Its been another massive week in cycling. The Giro d’Italia has taken shape, with dramatic turns and climbs. The picture is becoming clearer, but there is still plenty of racing left.
Stage 16 was the greatest stage that nobody ever saw. After severe weather saw the queen stage cut short from 212km to 153km, with over a third of the 6,000m of climbing cut off as well.
The race feed was interrupted by the terrible weather on the stage, and there was limited or no footage of Egan Bernal’s devastating ride to the top of Passo Giau in the rain and the cold.
Egan Bernal (Ineos Grenadiers) has come on in leaps and bounds, making the Giro his own since taking the maglia rose (pink jersey) on Stage 9. He took time on his rivals on the uphill finishes on Stage 11, and on the feared Monte Zoncolan of Stage 14.
His devastating attack on Stage 16 left little doubt as to who is the favourite to win the Giro.
Damiano Caruso (Bahrain Victorious) and Hugh Carthy (EF Education-Nippo) are in the podium places, trailing 2:24 and 3:40 behind Bernal respectively.
Simon Yates (Team BikeExchange) has looked one of the strongest riders, and sits 4:20 behind Bernal, but will require a special final week if he is to steal the race.
Nicholas Schultz (Team BikeExchange) is the highest ranked Australian overall in 18th place, 27:12 back. George Bennett (Jumbo Visma) of New Zealand sits in 14th, just 18:10 behind Bernal.
Aussies on Tour
The Aussies have had a quiet week since Caleb Ewan’s departure from the race. No stage winners, unfortunately, but not for lack of trying.
Chris Hamilton (Team DSM) came close on Stage 12, finishing second in a sprint to Andrea Vendrame (AG2R Citroen). Despite his best efforts, Hamilton didn’t have the speed to win the sprint, but rode brilliantly with panache.
Jai Hindley (Team DSM) withdrew from the race due to injury prior to the start of Stage 14. He will seek to rebound at either the Tour de France or the Vuelta a Espana.
Egan Bernal wears the Maglia Rosa (pink jersey – overall leader). He will hope to hold onto the jersey all the way to Milan.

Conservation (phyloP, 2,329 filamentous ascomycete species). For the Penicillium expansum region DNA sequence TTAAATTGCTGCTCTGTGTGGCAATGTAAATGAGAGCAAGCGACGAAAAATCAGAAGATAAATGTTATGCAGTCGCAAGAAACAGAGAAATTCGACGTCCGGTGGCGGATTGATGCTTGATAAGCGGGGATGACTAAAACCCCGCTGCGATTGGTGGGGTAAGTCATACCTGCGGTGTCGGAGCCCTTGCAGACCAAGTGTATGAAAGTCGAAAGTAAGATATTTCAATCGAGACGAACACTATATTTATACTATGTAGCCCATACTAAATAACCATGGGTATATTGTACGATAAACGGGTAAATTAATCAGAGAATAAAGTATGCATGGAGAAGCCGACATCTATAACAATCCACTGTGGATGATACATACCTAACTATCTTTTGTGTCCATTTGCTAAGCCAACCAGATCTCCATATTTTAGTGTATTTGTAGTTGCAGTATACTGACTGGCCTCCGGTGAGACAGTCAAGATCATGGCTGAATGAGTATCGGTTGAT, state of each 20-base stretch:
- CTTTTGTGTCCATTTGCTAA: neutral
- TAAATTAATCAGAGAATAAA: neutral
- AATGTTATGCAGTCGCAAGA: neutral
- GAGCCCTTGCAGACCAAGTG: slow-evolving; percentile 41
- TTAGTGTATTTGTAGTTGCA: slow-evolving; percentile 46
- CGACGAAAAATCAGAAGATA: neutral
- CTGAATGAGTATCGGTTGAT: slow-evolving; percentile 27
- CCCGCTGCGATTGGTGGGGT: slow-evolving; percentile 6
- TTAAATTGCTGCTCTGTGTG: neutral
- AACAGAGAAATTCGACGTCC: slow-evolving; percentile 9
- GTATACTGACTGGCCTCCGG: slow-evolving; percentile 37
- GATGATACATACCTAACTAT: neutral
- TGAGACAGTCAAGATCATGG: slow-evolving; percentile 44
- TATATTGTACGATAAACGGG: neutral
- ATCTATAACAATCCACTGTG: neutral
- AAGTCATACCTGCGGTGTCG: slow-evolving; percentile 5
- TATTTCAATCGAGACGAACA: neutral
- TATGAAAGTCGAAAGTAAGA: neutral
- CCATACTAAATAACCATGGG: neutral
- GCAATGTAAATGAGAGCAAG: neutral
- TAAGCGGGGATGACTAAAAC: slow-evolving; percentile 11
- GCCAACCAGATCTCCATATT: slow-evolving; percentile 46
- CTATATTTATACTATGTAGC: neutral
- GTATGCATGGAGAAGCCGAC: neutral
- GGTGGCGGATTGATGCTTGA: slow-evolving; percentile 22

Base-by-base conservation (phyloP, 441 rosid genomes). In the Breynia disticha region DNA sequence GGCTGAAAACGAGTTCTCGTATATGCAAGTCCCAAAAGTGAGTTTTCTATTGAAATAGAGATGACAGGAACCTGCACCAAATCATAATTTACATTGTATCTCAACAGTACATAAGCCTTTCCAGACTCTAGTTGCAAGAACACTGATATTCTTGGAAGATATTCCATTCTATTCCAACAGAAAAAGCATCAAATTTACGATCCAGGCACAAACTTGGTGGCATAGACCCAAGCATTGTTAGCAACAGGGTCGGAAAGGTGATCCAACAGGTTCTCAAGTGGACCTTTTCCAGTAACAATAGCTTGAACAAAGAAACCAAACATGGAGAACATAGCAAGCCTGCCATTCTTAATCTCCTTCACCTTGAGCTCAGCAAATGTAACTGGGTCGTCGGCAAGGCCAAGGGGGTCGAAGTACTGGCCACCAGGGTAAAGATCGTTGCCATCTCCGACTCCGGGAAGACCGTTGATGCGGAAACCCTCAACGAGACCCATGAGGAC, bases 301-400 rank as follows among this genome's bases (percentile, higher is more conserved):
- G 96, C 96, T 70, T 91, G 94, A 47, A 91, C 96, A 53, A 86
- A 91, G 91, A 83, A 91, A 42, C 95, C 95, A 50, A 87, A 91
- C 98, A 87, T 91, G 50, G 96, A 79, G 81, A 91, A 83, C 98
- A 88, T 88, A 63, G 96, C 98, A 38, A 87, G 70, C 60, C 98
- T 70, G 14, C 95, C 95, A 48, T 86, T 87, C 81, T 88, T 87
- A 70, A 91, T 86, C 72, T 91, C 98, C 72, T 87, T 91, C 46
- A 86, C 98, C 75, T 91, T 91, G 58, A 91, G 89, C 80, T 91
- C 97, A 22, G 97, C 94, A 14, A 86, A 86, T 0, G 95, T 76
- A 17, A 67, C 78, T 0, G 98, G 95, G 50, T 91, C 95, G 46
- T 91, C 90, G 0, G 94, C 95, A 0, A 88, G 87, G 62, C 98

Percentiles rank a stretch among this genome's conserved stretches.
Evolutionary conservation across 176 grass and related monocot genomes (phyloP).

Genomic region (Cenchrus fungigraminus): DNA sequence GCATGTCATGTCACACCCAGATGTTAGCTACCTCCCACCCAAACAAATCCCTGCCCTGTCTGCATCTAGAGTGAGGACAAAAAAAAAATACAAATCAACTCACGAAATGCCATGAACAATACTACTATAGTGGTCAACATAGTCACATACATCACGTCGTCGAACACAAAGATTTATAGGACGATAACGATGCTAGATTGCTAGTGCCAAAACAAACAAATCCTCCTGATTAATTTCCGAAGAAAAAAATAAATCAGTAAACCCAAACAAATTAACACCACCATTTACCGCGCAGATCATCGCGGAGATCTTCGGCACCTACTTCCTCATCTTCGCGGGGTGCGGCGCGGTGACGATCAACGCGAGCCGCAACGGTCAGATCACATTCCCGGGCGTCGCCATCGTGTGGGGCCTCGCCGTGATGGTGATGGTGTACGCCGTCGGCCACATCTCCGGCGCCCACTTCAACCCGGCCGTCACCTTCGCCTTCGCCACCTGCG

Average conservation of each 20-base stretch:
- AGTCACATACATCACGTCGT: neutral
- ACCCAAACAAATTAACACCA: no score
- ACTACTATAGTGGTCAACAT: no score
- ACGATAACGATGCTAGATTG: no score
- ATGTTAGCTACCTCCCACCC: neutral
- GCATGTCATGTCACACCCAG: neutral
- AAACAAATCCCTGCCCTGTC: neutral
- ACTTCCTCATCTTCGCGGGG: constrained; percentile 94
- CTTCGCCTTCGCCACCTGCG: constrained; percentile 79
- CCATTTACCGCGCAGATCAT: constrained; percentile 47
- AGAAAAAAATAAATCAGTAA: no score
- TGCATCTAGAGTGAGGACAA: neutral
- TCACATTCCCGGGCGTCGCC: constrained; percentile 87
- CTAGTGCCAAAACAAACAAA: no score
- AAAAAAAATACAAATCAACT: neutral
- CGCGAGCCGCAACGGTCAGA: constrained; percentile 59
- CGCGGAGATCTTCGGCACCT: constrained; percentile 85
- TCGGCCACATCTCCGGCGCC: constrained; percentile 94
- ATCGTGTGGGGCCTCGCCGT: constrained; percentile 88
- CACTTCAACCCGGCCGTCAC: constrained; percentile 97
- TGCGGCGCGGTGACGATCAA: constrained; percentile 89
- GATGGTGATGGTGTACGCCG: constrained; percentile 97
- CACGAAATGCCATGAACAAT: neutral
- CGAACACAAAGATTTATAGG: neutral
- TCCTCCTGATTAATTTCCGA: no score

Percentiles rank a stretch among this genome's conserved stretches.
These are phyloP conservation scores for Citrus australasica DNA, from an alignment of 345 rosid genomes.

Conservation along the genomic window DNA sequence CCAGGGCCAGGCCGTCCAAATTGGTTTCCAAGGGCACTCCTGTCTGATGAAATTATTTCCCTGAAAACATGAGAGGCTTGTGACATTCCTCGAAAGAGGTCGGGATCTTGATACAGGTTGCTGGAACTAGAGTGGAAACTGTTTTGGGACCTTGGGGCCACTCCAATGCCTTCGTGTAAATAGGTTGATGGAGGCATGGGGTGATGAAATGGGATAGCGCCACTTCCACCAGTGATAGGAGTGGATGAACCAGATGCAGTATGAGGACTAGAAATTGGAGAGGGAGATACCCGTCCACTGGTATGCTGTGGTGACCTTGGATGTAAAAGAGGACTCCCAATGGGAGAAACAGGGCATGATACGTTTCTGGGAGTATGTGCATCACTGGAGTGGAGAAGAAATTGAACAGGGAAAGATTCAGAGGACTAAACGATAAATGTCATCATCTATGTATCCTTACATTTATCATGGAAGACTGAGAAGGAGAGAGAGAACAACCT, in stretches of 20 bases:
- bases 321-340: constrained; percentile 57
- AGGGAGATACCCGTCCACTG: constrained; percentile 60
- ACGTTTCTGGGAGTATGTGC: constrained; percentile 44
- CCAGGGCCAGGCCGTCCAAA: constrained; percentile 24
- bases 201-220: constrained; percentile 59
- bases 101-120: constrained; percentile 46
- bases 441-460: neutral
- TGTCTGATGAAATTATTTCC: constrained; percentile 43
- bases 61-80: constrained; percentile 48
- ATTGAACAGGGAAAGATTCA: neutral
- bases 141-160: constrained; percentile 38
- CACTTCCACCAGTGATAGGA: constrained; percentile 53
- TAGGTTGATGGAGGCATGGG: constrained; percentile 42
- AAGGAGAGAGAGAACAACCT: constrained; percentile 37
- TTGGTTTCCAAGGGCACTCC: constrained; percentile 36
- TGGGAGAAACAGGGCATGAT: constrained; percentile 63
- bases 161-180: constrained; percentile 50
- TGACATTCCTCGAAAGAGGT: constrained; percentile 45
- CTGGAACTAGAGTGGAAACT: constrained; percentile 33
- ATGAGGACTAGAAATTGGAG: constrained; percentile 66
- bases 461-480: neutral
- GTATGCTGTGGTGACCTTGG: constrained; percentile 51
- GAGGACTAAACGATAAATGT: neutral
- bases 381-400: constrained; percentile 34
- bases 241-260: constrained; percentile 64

Peter Sagan (BORA-Hansgrohe) holds the Maglia Ciclamino (purple jersey – best sprinter). Sagan has form in winning the sprinters’ classification in France, and there’s no reason to think that it won’t hold in Italy. Sagan is almost certain to finish.
Geoffery Bouchard (AG2R Citroen) wears the Maglia Azzura (blue jersey – best climber). While a week ago, his hopes of retaining the jersey seemed slim, he has a lead over Bernal, and there are not too many mountains to go. Bouchard may yet pull off the surprise victory in the climbers category.
Bernal also holds the Maglia Bianca (white jersey – best young rider). Bernal, like with the maglia rosa, simply seems like he has to stay upright to win this jersey too.
Thrills and Spills
Gorka Izagirre (Astana Prem-Tech) saved himself, somehow, on a wet descent on Stage 16.
There was still time for a laugh for some riders from Team Bardiani CSF.
Affini was also involved in one of the other great stories of the 2021 Giro. He almost held off the fast-finishing field to win Stage 13, but finished second to Giacomo Nizzolo (Team Qhubeka Assos).
Nizzolo had previously finished 11 times on a stage at the Giro, and this time, he was finally first across the finish line of a stage of the Giro.
Stage 17, as a day after a rest day always has potential for unpredictable results.
Stage 19 and 20 should see the top riders throw everything they have left at Bernal in the hope that they can crack him and take back the time they need to win.
Stage 21, the final time trial into Milan, is theoretically a dramatic climax to the race, but if the other contenders don’t reel Bernal in, it won’t have any drama left.
The Giro d’Italia can be seen on SBS on Demand every night.
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